The book also lacks the strong voice and sense of moral outrage that can take a book from good to great, or at least ensure that it is talked about enough to grab people's attention. Friedman is a true scholar, and he scrupulously presents all sides of an argument and all the available evidence, even if this information muddies the water and dilutes his own case. Still, he has produced a powerful rebuttal to some of the conventional assumptions of this country's governing elite.
Friedman is deeply concerned about the stagnation of American middle-class living standards during most of the past 30 years (with the brief exception of the late 1990s). Median household incomes in the United States have declined for the past five years in a row, meaning that more than half of the population is not getting ahead economically. If this book's analysis is correct, the increasing misdistribution of the rewards of growth is putting our democracy at serious risk.
Furthermore, market forces cannot, on their own, correct this situation. Friedman, an authority on financial markets, argues that the market mechanism left to itself will deliver too little economic growth. The market systematically underinvests in some key contributors to growth, particularly human capital. And because the public goods that spring from economic growth -- tolerance and openness and a robust democracy -- are goods that private markets neither price nor trade, a society that wants to secure those goods has “to seek growth beyond what the market would provide on its own.”
This implies that the government has to increase federal spending, especially on early education, where there is the greatest bang for the buck. Friedman points out that federal spending for all domestic purposes other than support of the retired elderly is already smaller, compared to America's national income, than it was in 1940.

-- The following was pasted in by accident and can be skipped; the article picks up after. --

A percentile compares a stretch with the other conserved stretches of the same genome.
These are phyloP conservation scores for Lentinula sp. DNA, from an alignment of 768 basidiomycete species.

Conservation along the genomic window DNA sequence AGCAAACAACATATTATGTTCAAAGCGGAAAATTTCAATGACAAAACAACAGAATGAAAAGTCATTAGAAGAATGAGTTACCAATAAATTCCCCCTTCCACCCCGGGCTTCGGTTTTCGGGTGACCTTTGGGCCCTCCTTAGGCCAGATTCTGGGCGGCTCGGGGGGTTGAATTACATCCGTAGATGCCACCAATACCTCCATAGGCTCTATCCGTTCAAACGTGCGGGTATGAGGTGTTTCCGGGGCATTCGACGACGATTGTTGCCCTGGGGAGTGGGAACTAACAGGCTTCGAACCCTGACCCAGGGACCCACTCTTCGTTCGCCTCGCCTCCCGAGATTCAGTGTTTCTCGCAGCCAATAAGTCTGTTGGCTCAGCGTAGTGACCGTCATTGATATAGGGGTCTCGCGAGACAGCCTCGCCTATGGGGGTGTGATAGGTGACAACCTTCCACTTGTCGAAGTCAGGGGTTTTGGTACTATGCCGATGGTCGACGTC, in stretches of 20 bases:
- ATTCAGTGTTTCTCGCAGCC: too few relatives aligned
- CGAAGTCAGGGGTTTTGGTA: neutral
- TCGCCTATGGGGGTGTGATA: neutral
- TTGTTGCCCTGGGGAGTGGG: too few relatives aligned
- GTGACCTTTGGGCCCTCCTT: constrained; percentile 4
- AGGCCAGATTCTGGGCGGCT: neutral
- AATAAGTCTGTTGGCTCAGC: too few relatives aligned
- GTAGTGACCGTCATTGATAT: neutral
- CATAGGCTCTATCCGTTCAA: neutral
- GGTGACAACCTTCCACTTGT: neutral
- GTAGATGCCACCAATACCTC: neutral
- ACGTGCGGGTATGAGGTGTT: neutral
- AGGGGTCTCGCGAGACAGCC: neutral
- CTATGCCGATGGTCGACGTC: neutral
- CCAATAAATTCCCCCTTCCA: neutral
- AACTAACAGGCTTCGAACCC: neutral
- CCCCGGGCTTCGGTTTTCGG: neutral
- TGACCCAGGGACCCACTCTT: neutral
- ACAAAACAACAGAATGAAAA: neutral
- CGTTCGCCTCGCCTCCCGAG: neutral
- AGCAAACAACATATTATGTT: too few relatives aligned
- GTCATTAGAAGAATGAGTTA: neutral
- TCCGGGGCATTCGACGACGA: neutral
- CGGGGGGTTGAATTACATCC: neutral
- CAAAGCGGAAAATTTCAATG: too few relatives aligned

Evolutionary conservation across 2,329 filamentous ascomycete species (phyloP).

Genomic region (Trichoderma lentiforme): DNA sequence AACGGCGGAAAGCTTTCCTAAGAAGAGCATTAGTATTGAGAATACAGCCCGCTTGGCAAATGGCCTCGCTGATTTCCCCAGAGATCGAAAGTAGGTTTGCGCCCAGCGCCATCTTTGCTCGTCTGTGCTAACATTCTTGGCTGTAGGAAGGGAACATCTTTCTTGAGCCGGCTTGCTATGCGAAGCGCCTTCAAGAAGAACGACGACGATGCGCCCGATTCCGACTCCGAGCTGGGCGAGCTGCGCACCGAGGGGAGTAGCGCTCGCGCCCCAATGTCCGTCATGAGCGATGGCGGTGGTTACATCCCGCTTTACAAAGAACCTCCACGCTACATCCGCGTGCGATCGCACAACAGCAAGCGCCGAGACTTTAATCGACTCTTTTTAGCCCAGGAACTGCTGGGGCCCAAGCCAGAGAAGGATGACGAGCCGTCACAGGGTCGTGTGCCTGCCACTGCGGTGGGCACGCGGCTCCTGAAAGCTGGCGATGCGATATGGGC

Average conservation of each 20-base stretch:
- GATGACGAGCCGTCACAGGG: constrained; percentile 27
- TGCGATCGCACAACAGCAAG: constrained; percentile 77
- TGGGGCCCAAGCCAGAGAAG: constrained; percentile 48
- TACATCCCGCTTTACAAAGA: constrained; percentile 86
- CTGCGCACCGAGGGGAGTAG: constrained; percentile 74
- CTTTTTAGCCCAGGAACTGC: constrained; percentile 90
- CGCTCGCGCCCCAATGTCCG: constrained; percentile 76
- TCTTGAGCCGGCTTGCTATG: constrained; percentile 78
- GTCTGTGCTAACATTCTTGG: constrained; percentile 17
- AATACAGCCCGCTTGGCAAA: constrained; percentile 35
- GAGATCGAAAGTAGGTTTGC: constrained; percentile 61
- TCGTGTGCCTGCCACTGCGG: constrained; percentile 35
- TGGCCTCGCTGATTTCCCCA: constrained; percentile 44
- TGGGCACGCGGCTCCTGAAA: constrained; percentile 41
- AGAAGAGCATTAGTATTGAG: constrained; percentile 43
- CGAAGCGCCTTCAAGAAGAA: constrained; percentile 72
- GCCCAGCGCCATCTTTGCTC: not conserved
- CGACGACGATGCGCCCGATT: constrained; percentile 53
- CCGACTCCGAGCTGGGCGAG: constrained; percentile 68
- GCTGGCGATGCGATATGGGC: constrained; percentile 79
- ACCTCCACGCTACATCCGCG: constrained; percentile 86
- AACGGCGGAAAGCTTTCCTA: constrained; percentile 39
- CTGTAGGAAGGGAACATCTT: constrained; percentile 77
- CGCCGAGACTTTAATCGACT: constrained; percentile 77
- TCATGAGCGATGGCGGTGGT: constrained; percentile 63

Does this mean that the recent massive federal deficits don't matter? In Friedman's view, nothing matters more! Deficits are absorbing the private savings that would otherwise be invested in new factories, equipment, and research. No nation can maintain adequate capital investment, and hence look forward to improved productivity and living standards, while burdened with the kind of chronic deficits we now face.
So what can we do to increase public investments and reduce these crippling deficits? On this point, Friedman is unequivocal: We have to start by rolling back the disastrous Republican tax cuts. In his previous book, Day of Reckoning: The Consequences of American Economic Policy Under Reagan and After, and in several articles in The New York Review of Books, he has argued that the tax cuts of the 1980s and the even greater tax reductions of 2001 have actually hampered growth, by crowding out private savings, creating unsustainable deficits, and increasing inequality.
Everyone who writes about American democracy ends up by quoting Tocqueville, and Friedman is no exception. He gives this observation prominent play: “[A] slow and gradual rise of wages is one of the general laws of democratic communities. In proportion as social conditions become more equal, wages rise; and as wages are higher, social conditions become more equal.” Our democracy is no longer enjoying that virtuous circle. Friedman is an optimist, in that he believes we still have time to act. His is wise counsel and a sober warning. Let's hope someone is listening.
Ann Crittenden is the author of The Price of Motherhood and If You've Raised Kids, You Can Manage Anything.